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March 7, 2019 Fiction

Regrettable Head

Janna Brooke Wallack

Regrettable Head photo

Lacey had solid, therapist-vetted explanations for her youthful follies, most alluding to daddy issues, including having been inappropriately exposed to pornography via her father’s videotapes left cued to the ‘good parts’ in their VCR. 

As a girl, she felt too embarrassed of her pullout couch, alcove ‘bedroom’ to invite friends to sleep over when her father was out, and he was out a lot, resulting in her spending hundreds of afternoons and evenings alone in their small apartment.

She enjoyed playing with her worn out dolls until her plotlines either got too boring (Peaches-N-Cream Barbie goes shoe shopping and to the dermatologist) or too weird (Malibu Skipper goes next door to ask Boba Fett to borrow a cup of sugar and they end up sixty-nining for a spell before settling on a spring wedding). 

When the dolls went stale or made her feel self-conscious about approaching thirteen, she’d vet potential outfits for the coming week of hideous middle school, commandeering vintage 60’s tees from her father’s shirt drawer and giving them Flashdance cuts at the neck and shoulders. Sometimes she’d take a shower and sing Joni Mitchell songs about cloud illusions, and painted ponies, and sitting in a park in Paris, France, and then she’d wrap herself in her father’s ancient, paper-thin, fringy Turkish fouta, crisscrossing it over her budding breasts and tying it behind her neck like a fancy dress before rimming her upper and lower eyelids with her two-for-a-dollar, electric blue liner.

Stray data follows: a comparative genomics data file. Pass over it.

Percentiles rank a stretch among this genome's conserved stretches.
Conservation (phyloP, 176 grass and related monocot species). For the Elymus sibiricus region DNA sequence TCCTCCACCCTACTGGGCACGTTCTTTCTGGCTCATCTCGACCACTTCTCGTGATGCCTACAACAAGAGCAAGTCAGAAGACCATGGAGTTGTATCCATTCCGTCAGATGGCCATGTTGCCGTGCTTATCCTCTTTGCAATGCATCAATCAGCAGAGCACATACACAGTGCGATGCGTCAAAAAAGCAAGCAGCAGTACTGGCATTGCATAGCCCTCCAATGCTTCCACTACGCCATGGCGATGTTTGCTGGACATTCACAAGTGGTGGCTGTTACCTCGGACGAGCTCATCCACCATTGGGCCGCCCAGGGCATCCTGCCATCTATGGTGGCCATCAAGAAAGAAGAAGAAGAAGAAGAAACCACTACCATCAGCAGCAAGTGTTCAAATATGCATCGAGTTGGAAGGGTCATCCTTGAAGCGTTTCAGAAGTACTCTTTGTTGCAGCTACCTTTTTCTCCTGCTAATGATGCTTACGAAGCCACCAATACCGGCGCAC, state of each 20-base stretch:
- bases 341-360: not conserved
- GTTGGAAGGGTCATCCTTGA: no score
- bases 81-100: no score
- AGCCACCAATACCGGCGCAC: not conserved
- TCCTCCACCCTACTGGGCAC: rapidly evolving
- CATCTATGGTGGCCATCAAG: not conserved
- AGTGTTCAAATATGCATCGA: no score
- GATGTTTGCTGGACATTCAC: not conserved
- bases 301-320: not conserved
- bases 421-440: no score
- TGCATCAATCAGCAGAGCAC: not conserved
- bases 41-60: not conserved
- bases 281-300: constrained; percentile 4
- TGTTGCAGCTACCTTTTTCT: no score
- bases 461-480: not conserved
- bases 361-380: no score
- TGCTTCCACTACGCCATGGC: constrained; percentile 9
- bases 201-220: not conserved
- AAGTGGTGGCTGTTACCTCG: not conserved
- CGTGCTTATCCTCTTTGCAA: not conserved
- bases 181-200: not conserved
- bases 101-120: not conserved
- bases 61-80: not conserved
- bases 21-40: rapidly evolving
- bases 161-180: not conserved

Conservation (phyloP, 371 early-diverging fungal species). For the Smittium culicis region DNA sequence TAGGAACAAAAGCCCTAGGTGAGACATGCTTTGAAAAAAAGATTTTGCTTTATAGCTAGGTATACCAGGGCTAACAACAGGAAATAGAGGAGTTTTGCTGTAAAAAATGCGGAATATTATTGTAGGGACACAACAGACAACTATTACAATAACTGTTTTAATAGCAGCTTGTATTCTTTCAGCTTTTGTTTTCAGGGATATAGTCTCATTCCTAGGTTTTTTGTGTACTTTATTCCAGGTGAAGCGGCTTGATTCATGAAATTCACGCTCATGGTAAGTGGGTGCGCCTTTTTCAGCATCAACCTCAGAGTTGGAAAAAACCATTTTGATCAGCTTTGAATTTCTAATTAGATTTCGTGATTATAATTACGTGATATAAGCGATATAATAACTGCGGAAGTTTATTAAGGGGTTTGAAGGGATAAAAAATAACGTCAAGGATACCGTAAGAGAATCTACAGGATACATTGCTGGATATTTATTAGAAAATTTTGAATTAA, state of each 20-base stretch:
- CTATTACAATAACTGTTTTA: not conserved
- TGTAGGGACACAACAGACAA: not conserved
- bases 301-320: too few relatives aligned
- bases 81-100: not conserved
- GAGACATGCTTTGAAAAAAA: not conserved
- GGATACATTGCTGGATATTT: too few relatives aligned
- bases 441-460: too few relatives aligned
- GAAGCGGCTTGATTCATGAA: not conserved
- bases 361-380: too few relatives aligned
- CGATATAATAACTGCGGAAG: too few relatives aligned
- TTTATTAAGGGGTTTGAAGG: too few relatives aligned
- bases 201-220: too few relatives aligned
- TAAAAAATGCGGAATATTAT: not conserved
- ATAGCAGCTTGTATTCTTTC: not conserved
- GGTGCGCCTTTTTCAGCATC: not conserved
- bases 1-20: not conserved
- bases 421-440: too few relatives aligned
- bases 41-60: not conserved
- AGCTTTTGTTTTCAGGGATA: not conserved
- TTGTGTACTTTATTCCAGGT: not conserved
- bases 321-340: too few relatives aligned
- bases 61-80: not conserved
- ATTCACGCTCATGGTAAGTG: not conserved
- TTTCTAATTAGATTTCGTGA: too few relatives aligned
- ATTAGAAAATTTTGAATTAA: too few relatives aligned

A lengthy stare in the mirror revealed to her an arcane beauty that would certainly extend itself from the steam-framed bathroom vanity to the wide world outside just as soon as she lost twelve pounds.

After the bathroom, she lit candles and drank ginger ale from a Champagne flute and watched “Dallas” and “Falcon Crest,” and during the commercials, she watched Hard Bodies XXXFour-Play, and Debbie Does Dallas, cuing past the inane dialogue,

You could earn some extra money by helping Mrs. Hardwick and I over at the candle shop, taking inventory…Oh Mr. Hardwick, what could I ever do to repay you? You'll think of something, 

straight to the inevitable blowjobs to the soon-to-follow sex. The man getting head was always so rapt, helpless, whimpering, grateful and pliable, and it was that undivided attention she found most intriguing.

Decades later, Lacey would ask her therapist, “I mean, did I just destroy my own innocence or what?”

And her therapist would respond, “What else would a child do but investigate and familiarize herself with such provocative and conspicuous artifacts?” 

Dumbstruck by the validation, Lacey exhaled thirty years of attrition. 

* * *